Aiming To Improve Women’s Heart Health
By: 
Benjamin L. Harris, CPA, CGMA, CVA

Aiming To Improve Women’s Heart Health

We at BLH Technologies are seeing red because heart disease remains the number one killer of women and because many women are not sufficiently aware of their risk.

According to the American Heart Association’s (AHA) Go Red for Women awareness campaign, women have not been studied enough as a group to learn how heart disease affects them and to find treatments tailored to them. This lack of data has created the impression that heart disease strikes only older men, which is incomplete and inaccurate. For example, AHA’s 2017 Heart Disease and Stroke Statistics Update, released in late January, indicates that 47.7 percent of non-Hispanic black women have some form of cardiovascular disease (compared with 46 percent of non-Hispanic black men).\

Because of this lack of information, only 55 percent of women are aware of their actual risk of developing this potentially deadly disease, which means they can’t act to control their risk factors until it’s too late.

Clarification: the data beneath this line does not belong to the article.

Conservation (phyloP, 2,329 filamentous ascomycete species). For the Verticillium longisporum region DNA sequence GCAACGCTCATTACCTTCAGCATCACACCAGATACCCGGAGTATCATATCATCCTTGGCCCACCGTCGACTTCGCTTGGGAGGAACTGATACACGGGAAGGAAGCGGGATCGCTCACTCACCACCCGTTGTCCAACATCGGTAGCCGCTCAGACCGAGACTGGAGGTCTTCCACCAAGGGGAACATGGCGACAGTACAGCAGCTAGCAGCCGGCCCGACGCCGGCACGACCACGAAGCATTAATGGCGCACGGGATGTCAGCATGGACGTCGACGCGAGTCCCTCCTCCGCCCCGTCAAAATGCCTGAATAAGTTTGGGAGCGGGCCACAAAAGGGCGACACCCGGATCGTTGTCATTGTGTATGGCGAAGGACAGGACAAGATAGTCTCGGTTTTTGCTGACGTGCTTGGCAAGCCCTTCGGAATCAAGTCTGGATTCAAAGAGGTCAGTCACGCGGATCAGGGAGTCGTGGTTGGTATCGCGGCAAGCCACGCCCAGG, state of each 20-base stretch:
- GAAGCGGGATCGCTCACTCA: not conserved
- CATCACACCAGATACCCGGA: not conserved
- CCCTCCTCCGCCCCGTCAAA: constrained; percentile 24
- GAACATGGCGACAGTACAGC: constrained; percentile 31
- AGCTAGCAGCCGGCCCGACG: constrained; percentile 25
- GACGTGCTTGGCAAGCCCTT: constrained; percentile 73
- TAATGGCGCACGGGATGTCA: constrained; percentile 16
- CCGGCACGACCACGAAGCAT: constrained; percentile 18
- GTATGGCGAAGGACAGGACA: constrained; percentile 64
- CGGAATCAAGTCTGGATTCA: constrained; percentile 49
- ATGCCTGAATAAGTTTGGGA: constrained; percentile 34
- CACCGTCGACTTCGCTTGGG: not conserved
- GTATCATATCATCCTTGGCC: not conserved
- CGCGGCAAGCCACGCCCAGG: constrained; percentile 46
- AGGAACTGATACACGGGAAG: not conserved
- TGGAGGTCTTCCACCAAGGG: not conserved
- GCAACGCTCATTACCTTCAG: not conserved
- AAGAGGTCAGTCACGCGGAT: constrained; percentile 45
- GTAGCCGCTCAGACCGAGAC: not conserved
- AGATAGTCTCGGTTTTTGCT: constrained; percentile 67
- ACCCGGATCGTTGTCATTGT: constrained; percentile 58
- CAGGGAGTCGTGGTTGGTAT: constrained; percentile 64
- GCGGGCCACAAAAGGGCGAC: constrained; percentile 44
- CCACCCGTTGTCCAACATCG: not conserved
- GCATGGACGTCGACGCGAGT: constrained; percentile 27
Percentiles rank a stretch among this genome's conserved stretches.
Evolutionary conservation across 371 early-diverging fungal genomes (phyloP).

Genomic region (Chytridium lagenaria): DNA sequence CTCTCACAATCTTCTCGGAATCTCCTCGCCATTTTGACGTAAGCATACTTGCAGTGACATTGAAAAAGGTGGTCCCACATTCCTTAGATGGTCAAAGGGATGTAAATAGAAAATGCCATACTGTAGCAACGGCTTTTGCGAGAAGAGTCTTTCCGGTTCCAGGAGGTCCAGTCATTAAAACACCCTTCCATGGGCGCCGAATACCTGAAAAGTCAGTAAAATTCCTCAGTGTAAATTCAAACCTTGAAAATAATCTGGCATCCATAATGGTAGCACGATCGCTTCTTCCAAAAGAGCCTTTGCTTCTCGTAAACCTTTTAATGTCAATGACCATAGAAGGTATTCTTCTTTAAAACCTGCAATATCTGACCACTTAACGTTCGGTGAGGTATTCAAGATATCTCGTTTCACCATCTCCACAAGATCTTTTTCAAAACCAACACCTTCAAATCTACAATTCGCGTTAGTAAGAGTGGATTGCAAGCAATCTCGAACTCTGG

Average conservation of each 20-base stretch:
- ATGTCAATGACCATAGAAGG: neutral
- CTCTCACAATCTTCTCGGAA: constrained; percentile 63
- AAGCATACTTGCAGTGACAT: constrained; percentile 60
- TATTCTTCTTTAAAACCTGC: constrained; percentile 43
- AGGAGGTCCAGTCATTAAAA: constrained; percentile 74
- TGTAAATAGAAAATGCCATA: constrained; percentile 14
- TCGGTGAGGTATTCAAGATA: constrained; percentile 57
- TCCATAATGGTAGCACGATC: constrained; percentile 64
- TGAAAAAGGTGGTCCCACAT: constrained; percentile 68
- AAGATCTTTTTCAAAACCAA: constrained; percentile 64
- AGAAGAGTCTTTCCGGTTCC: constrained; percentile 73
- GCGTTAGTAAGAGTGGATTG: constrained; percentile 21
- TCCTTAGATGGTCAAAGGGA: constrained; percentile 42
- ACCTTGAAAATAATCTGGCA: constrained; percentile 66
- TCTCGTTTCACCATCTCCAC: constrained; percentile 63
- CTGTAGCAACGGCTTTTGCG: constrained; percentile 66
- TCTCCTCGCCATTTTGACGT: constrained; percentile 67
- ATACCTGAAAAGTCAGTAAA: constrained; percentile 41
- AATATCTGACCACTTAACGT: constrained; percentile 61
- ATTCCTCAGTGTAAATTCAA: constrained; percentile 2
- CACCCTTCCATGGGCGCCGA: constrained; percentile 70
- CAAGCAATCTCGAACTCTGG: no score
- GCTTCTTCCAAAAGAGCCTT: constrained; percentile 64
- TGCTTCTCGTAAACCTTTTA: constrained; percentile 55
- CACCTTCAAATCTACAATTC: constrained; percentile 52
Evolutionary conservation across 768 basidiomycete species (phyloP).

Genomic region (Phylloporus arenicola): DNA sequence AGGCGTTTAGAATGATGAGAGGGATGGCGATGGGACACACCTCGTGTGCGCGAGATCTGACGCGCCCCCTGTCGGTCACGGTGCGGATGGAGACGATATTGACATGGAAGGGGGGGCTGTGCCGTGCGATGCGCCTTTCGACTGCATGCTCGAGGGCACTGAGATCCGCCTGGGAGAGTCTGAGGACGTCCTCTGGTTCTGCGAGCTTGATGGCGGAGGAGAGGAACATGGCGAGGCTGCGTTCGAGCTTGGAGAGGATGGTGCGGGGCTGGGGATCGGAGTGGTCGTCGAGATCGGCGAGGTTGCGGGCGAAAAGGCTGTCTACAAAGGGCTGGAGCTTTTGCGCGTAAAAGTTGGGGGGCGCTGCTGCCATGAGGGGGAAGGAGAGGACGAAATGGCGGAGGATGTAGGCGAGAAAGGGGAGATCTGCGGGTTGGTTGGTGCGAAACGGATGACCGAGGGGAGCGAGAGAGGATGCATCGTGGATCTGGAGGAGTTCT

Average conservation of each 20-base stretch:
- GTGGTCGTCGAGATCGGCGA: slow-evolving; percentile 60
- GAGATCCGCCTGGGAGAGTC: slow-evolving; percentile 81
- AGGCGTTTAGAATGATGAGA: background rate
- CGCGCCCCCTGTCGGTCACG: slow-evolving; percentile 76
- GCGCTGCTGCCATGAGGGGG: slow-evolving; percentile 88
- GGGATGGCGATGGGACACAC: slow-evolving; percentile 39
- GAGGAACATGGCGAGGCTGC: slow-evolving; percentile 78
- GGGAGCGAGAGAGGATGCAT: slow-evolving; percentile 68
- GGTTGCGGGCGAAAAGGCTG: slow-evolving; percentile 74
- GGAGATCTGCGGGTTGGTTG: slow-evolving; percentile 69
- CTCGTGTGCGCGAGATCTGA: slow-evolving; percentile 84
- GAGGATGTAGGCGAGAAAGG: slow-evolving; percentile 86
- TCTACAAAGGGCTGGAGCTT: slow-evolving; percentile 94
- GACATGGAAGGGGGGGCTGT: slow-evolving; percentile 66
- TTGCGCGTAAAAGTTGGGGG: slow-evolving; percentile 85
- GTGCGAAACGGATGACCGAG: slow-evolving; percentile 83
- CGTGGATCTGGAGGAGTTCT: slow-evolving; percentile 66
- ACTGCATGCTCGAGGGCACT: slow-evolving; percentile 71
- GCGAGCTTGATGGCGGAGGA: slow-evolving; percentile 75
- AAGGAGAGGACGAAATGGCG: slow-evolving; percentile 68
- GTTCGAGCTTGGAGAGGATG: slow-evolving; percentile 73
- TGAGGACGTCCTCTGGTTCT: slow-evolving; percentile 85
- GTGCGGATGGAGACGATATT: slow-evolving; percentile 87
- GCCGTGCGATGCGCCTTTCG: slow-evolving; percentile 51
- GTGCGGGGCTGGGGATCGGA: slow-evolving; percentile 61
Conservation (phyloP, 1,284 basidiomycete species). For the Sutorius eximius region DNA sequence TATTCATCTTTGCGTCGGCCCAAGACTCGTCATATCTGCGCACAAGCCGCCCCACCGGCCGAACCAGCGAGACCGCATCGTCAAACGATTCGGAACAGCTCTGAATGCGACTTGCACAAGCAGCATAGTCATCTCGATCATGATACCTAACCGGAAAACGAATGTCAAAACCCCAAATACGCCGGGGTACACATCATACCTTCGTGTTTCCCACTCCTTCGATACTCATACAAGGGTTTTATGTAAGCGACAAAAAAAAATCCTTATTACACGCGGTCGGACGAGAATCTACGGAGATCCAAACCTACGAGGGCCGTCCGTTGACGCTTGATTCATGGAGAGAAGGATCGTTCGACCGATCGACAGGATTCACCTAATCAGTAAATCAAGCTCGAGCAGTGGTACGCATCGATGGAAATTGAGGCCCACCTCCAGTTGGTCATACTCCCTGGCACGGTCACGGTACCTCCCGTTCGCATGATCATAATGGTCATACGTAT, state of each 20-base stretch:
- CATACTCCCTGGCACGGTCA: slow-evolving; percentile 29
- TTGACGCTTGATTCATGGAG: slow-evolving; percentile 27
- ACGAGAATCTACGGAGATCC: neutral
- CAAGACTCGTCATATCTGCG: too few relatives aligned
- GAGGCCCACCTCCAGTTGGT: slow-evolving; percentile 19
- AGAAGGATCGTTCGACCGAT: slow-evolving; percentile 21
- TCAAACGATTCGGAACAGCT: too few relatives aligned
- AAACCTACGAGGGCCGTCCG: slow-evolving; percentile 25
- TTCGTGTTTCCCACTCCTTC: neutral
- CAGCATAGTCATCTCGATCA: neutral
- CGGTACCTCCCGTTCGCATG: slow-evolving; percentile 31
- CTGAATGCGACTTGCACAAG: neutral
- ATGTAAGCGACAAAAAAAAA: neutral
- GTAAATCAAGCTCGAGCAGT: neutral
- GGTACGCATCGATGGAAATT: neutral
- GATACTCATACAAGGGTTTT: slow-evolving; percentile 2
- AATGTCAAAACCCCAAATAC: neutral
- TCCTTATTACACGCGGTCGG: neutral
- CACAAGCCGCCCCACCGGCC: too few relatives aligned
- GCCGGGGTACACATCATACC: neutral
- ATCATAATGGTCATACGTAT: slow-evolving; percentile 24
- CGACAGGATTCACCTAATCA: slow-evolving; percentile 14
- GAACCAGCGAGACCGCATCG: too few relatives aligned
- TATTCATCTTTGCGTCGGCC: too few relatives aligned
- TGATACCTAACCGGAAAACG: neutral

Other cardiovascular diseases also need to be addressed. The 2017 Heart Disease and Stroke Statistics Update indicated that an increasing number of people are being diagnosed with heart failure, which means that the heart is too weak to pump blood throughout the body. The number of people with heart failure increased from about 5.7 million from 2009 to 2012 to about 6.5 million from 2011 to 2014. The increase is attributable not only to good things like increasing survival rates for heart attacks and a larger aging population but also to higher rates of obesity and diabetes.

Because we care about improving the heart health of women, BLH is seeing red and wearing red. To mark National Wear Red Day on February 3, BLH employees wore red to show their support for efforts to reduce the impact of heart disease on women.

Fortunately, since the start of National Wear Red Day 14 years ago, more women have increased their amount of exercise, are checking their cholesterol levels, have changed their diets, and are talking to their doctors about heart health. However, because one in three women still die of heart disease and stroke each year, we at BLH will keep wearing red to support women’s heart health.